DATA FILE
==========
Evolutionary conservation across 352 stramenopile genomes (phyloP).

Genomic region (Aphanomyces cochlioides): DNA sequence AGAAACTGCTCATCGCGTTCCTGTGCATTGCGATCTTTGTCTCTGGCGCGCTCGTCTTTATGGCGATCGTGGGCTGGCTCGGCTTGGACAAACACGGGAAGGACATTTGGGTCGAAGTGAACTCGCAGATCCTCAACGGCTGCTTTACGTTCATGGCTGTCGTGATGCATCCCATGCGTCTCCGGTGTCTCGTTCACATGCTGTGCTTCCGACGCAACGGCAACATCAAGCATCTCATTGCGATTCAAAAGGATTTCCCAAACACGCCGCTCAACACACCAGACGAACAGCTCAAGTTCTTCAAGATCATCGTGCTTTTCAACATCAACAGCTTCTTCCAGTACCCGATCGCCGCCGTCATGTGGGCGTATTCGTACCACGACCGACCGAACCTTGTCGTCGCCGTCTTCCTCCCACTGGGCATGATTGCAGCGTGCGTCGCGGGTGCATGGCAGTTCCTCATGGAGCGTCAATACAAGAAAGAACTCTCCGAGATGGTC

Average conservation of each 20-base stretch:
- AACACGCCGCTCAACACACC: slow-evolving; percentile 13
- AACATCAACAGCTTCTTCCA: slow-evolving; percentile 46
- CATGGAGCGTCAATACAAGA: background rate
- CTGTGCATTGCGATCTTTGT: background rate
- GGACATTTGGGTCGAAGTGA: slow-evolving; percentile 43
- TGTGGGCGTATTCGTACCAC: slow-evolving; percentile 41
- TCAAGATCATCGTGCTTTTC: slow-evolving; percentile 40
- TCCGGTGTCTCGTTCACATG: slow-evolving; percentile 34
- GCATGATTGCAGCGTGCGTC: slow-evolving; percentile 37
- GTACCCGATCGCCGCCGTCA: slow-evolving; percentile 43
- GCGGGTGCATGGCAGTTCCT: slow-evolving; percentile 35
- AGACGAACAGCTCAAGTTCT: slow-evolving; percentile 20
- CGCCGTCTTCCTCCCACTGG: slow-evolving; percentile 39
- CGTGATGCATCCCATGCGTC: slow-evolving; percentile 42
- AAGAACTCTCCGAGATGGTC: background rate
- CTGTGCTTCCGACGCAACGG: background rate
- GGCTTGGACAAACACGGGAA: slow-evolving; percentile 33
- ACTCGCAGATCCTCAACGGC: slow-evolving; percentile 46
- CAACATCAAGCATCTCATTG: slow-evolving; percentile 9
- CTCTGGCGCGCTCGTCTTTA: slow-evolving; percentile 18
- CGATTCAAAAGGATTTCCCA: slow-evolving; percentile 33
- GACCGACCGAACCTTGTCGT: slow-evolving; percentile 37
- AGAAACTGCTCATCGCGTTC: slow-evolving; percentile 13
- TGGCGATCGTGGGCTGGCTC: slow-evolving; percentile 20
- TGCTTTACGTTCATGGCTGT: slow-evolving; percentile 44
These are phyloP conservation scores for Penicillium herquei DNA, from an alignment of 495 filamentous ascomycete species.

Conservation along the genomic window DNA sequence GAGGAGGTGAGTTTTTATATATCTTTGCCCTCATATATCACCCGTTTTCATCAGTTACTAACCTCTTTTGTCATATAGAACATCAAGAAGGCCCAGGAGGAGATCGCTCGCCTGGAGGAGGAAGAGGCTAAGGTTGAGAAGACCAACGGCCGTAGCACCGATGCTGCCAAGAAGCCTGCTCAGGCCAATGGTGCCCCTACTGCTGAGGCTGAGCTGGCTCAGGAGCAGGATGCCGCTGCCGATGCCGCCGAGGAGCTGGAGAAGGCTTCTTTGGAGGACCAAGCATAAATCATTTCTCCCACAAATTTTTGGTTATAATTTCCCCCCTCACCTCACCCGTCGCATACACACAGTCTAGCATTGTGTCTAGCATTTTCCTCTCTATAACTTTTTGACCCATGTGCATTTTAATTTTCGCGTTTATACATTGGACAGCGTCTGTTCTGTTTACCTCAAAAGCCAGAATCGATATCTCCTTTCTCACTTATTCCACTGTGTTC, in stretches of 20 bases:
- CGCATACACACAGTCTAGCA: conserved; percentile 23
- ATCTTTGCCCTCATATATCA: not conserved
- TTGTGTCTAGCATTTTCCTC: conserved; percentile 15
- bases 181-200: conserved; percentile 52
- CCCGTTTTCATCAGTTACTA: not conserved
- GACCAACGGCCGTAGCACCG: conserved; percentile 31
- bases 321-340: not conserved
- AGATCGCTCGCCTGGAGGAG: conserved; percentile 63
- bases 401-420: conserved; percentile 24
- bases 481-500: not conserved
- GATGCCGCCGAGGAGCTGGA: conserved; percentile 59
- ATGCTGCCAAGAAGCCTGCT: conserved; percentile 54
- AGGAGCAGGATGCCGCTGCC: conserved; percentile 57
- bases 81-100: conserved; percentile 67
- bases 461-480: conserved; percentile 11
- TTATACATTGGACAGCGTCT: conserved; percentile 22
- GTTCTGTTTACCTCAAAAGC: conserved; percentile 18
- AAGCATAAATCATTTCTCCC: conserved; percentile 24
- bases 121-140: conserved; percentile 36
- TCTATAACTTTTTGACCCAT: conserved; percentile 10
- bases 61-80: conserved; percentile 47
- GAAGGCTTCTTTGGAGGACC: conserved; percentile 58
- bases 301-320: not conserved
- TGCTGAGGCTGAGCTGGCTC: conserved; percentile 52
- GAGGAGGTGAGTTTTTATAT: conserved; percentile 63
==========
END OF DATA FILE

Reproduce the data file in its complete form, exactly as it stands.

Evolutionary conservation across 352 stramenopile genomes (phyloP).

Genomic region (Aphanomyces cochlioides): DNA sequence AGAAACTGCTCATCGCGTTCCTGTGCATTGCGATCTTTGTCTCTGGCGCGCTCGTCTTTATGGCGATCGTGGGCTGGCTCGGCTTGGACAAACACGGGAAGGACATTTGGGTCGAAGTGAACTCGCAGATCCTCAACGGCTGCTTTACGTTCATGGCTGTCGTGATGCATCCCATGCGTCTCCGGTGTCTCGTTCACATGCTGTGCTTCCGACGCAACGGCAACATCAAGCATCTCATTGCGATTCAAAAGGATTTCCCAAACACGCCGCTCAACACACCAGACGAACAGCTCAAGTTCTTCAAGATCATCGTGCTTTTCAACATCAACAGCTTCTTCCAGTACCCGATCGCCGCCGTCATGTGGGCGTATTCGTACCACGACCGACCGAACCTTGTCGTCGCCGTCTTCCTCCCACTGGGCATGATTGCAGCGTGCGTCGCGGGTGCATGGCAGTTCCTCATGGAGCGTCAATACAAGAAAGAACTCTCCGAGATGGTC

Average conservation of each 20-base stretch:
- AACACGCCGCTCAACACACC: slow-evolving; percentile 13
- AACATCAACAGCTTCTTCCA: slow-evolving; percentile 46
- CATGGAGCGTCAATACAAGA: background rate
- CTGTGCATTGCGATCTTTGT: background rate
- GGACATTTGGGTCGAAGTGA: slow-evolving; percentile 43
- TGTGGGCGTATTCGTACCAC: slow-evolving; percentile 41
- TCAAGATCATCGTGCTTTTC: slow-evolving; percentile 40
- TCCGGTGTCTCGTTCACATG: slow-evolving; percentile 34
- GCATGATTGCAGCGTGCGTC: slow-evolving; percentile 37
- GTACCCGATCGCCGCCGTCA: slow-evolving; percentile 43
- GCGGGTGCATGGCAGTTCCT: slow-evolving; percentile 35
- AGACGAACAGCTCAAGTTCT: slow-evolving; percentile 20
- CGCCGTCTTCCTCCCACTGG: slow-evolving; percentile 39
- CGTGATGCATCCCATGCGTC: slow-evolving; percentile 42
- AAGAACTCTCCGAGATGGTC: background rate
- CTGTGCTTCCGACGCAACGG: background rate
- GGCTTGGACAAACACGGGAA: slow-evolving; percentile 33
- ACTCGCAGATCCTCAACGGC: slow-evolving; percentile 46
- CAACATCAAGCATCTCATTG: slow-evolving; percentile 9
- CTCTGGCGCGCTCGTCTTTA: slow-evolving; percentile 18
- CGATTCAAAAGGATTTCCCA: slow-evolving; percentile 33
- GACCGACCGAACCTTGTCGT: slow-evolving; percentile 37
- AGAAACTGCTCATCGCGTTC: slow-evolving; percentile 13
- TGGCGATCGTGGGCTGGCTC: slow-evolving; percentile 20
- TGCTTTACGTTCATGGCTGT: slow-evolving; percentile 44
These are phyloP conservation scores for Penicillium herquei DNA, from an alignment of 495 filamentous ascomycete species.

Conservation along the genomic window DNA sequence GAGGAGGTGAGTTTTTATATATCTTTGCCCTCATATATCACCCGTTTTCATCAGTTACTAACCTCTTTTGTCATATAGAACATCAAGAAGGCCCAGGAGGAGATCGCTCGCCTGGAGGAGGAAGAGGCTAAGGTTGAGAAGACCAACGGCCGTAGCACCGATGCTGCCAAGAAGCCTGCTCAGGCCAATGGTGCCCCTACTGCTGAGGCTGAGCTGGCTCAGGAGCAGGATGCCGCTGCCGATGCCGCCGAGGAGCTGGAGAAGGCTTCTTTGGAGGACCAAGCATAAATCATTTCTCCCACAAATTTTTGGTTATAATTTCCCCCCTCACCTCACCCGTCGCATACACACAGTCTAGCATTGTGTCTAGCATTTTCCTCTCTATAACTTTTTGACCCATGTGCATTTTAATTTTCGCGTTTATACATTGGACAGCGTCTGTTCTGTTTACCTCAAAAGCCAGAATCGATATCTCCTTTCTCACTTATTCCACTGTGTTC, in stretches of 20 bases:
- CGCATACACACAGTCTAGCA: conserved; percentile 23
- ATCTTTGCCCTCATATATCA: not conserved
- TTGTGTCTAGCATTTTCCTC: conserved; percentile 15
- bases 181-200: conserved; percentile 52
- CCCGTTTTCATCAGTTACTA: not conserved
- GACCAACGGCCGTAGCACCG: conserved; percentile 31
- bases 321-340: not conserved
- AGATCGCTCGCCTGGAGGAG: conserved; percentile 63
- bases 401-420: conserved; percentile 24
- bases 481-500: not conserved
- GATGCCGCCGAGGAGCTGGA: conserved; percentile 59
- ATGCTGCCAAGAAGCCTGCT: conserved; percentile 54
- AGGAGCAGGATGCCGCTGCC: conserved; percentile 57
- bases 81-100: conserved; percentile 67
- bases 461-480: conserved; percentile 11
- TTATACATTGGACAGCGTCT: conserved; percentile 22
- GTTCTGTTTACCTCAAAAGC: conserved; percentile 18
- AAGCATAAATCATTTCTCCC: conserved; percentile 24
- bases 121-140: conserved; percentile 36
- TCTATAACTTTTTGACCCAT: conserved; percentile 10
- bases 61-80: conserved; percentile 47
- GAAGGCTTCTTTGGAGGACC: conserved; percentile 58
- bases 301-320: not conserved
- TGCTGAGGCTGAGCTGGCTC: conserved; percentile 52
- GAGGAGGTGAGTTTTTATAT: conserved; percentile 63